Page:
President Aleksandar Vucic says Kosovo must withdraw special police units, mayors for preserving peace in North
Serbian President Aleksandar Vucic on Tuesday urged the Western countries to urgently adopt measures to guarantee the safety of Serbs in Kosovo.
Vucic met with the envoys from the US, UK, France, Italy, and Germany as well as with the head of the European Union delegation in the Serbian capital Belgrade amid rising tensions in Northern Kosovo.
“Today, I asked the Quint countries, which have the greatest influence on Pristina, to immediately adopt and implement certain measures that would guarantee the safety of the Serbs in Kosovo, which is a prerequisite for any further talks with the representatives of the temporary institutions in Pristina,” Vucic said in a statement after meeting the envoys.
The Quint is an informal decision-making group consisting of the US, UK, France, Germany, and Italy.
Vucic expressed strong concern over the fact that a part of the international community continues to tolerate unilateral moves by Pristina.
He added that Kosovo Prime Minister Albin Kurti must withdraw his special police units and the mayors from the region as a condition for preserving peace in Kosovo.
“I hope you will be able to reason with Kurti to withdraw his forces and personal mayors from the North,” said Vucic.
Tensions have gripped Kosovo with protesters and security forces clashing in the country’s northern Serb-dominated municipalities over the election of ethnic Albanian mayors.
At least 30 soldiers of the NATO-led international peacekeeping mission in Kosovo (KFOR) were injured in clashes with protesting Serbs on Monday.
Meanwhile, more than 53 civilians suffered injuries from shock bombs and tear gas, hospital sources said.
One person underwent surgery and is in intensive care, said Zlatan Elek, director of the Clinical Hospital Center in Mitrovica, a Serb-dominated municipality that was the scene of clashes.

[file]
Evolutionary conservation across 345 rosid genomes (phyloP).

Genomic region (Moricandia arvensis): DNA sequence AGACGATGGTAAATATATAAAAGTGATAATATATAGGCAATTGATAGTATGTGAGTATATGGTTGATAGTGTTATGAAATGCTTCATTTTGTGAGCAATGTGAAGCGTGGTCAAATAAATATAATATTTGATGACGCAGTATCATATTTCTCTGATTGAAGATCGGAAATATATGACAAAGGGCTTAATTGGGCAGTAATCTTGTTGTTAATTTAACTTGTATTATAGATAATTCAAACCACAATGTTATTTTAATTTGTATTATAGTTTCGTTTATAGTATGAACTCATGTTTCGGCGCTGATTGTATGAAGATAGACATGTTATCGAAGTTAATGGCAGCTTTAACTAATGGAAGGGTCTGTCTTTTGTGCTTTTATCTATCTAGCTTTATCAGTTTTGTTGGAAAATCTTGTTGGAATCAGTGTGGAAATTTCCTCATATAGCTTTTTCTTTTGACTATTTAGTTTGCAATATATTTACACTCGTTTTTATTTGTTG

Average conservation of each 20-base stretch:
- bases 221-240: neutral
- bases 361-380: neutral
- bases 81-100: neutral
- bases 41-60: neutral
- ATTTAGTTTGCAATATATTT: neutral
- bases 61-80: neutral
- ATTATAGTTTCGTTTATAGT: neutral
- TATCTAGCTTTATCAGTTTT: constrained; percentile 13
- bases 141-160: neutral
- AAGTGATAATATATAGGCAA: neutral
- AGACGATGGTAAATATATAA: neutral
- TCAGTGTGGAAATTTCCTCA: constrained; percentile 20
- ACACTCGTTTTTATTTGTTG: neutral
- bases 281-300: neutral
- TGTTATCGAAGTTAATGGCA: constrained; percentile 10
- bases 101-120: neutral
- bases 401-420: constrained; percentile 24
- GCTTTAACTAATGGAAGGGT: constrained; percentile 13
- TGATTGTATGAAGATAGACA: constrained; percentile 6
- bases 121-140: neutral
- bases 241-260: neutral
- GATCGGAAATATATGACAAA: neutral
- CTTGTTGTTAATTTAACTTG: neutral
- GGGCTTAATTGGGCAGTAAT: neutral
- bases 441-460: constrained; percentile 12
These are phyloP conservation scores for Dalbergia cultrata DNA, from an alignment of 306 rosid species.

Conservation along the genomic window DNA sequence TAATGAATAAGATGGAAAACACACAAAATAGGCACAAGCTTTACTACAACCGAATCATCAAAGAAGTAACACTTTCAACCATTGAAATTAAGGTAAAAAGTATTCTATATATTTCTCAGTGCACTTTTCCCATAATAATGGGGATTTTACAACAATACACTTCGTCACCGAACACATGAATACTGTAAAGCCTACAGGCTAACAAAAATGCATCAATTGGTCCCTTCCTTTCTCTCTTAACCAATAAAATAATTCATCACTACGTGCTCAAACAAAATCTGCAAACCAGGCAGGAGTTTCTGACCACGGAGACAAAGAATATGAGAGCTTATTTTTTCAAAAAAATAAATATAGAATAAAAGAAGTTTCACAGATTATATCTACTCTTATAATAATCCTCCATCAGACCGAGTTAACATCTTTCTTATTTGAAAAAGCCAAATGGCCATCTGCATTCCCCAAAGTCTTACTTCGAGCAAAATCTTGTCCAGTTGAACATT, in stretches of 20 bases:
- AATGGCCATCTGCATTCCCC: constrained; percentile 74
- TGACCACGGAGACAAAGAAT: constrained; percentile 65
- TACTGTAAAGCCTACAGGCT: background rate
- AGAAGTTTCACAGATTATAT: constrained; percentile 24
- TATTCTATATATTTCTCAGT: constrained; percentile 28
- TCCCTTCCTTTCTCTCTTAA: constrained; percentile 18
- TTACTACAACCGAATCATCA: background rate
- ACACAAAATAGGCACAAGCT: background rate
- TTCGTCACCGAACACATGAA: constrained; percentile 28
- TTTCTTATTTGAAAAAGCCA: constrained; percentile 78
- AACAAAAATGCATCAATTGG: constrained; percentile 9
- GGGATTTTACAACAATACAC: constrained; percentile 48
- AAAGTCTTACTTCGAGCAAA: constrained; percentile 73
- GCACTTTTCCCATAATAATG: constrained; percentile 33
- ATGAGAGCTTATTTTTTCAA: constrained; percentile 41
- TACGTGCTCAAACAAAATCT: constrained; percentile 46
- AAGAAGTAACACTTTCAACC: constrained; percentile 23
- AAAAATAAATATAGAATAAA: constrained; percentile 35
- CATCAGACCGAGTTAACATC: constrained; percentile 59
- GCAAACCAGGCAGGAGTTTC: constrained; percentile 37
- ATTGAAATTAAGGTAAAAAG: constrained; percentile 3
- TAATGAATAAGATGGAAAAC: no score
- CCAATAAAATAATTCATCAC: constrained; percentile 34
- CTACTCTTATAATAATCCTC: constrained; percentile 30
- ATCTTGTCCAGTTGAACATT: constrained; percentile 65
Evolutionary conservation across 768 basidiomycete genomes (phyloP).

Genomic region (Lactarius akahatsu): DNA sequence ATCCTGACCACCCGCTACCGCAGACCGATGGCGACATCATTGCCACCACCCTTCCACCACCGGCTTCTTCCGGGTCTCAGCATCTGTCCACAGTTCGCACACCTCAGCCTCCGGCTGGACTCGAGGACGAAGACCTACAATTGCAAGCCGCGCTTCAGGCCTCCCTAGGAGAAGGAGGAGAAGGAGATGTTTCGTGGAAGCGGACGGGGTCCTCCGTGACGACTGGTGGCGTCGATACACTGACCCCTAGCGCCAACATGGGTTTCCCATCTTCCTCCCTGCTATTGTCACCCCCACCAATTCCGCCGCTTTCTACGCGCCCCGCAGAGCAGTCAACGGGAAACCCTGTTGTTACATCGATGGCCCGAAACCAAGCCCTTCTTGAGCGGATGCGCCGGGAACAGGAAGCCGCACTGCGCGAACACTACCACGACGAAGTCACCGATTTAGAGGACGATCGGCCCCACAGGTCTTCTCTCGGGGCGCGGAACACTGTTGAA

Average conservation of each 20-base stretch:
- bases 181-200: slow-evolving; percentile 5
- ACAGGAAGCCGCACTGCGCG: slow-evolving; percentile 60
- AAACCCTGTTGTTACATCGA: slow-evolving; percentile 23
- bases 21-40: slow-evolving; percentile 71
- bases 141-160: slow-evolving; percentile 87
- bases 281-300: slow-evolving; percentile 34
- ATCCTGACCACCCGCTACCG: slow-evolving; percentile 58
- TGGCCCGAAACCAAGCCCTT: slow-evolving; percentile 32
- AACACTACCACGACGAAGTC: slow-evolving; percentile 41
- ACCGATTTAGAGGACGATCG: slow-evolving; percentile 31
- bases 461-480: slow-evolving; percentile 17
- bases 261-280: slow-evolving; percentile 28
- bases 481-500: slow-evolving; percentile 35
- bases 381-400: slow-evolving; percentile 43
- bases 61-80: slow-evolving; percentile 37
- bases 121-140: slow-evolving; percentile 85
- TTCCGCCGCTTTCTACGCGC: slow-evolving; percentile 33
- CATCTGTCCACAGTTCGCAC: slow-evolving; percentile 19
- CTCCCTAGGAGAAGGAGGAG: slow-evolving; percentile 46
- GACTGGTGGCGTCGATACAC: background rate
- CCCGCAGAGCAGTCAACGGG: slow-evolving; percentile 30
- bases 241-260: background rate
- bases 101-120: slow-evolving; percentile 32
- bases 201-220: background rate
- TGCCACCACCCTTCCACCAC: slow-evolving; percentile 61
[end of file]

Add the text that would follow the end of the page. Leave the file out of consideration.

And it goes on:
Police in Kosovo announced on Monday that at least five people were detained.
China on Tuesday put its weight behind Serbia amid the Balkan nation’s renewed conflict with neighboring Kosovo.
China “supports Serbia’s efforts to safeguard its sovereignty and territorial integrity, and opposes unilateral actions taken by the Provisional Institutions of Self-Government in Pristina,” said Mao Ning, spokeswoman for China’s Foreign Ministry, according to the Chinese daily Global Times.
US, Germany condemn violence
Germany and the US condemned the incidents of violence in the region.
“We condemn in the strongest terms the unacceptable violent attacks in the north of Kosovo this afternoon, causing dozens of KFOR/NATO soldiers and several civilians to be injured. Our thoughts are with the injured, whom we wish a speedy recovery,” the German Foreign Ministry said in a statement, calling for “an immediate halt to all violence.”
The US Ambassador to Kosovo Jeff Hovenier also condemned the violence.
“The U.S. strongly condemns the violent actions of protesters in Zvecan today, including the use of explosives, against NATO’s forces. Troops seeking to keep the peace. We reiterate our call for an immediate halt to violence or actions that inflame tensions or promote conflict,” Hovenier tweeted.
Since Monday morning, Serb protesters have gathered outside the Serb-dominated Zvecan municipality in northern Kosovo to bar newly elected Albanian mayors from entering three municipal buildings.
The protesters attempted to breach the police cordon in front of the town hall, the police said in a statement, adding that they used tear gas to disperse the crowd.
KFOR units also used tear gas and stun grenades to disperse the protesters, who did not retreat and responded with stones and sticks.
Last month, Kosovo Serbs boycotted extraordinary local government elections for four municipalities in the country’s north. Only 3.47% of eligible voters cast ballots, according to the Kosovo Central Election Commission (KQZ).
After the elections, the EU said in a statement that low turnout did not provide municipalities with long-term political solutions.
As tensions heightened in the region, Serbia ordered its army to advance to the border with Kosovo and urged NATO to “stop the violence against local Serbs in Kosovo.”
Kosovo Serbs on Saturday called on Vucic to suspend the ongoing dialogue process for normalizing relations with Kosovo, whose 2008 independence neighboring Serbia has never recognized.
The EU requires Kosovo and Serbia to reach a final agreement and resolve disputes to progress in their integration into the bloc.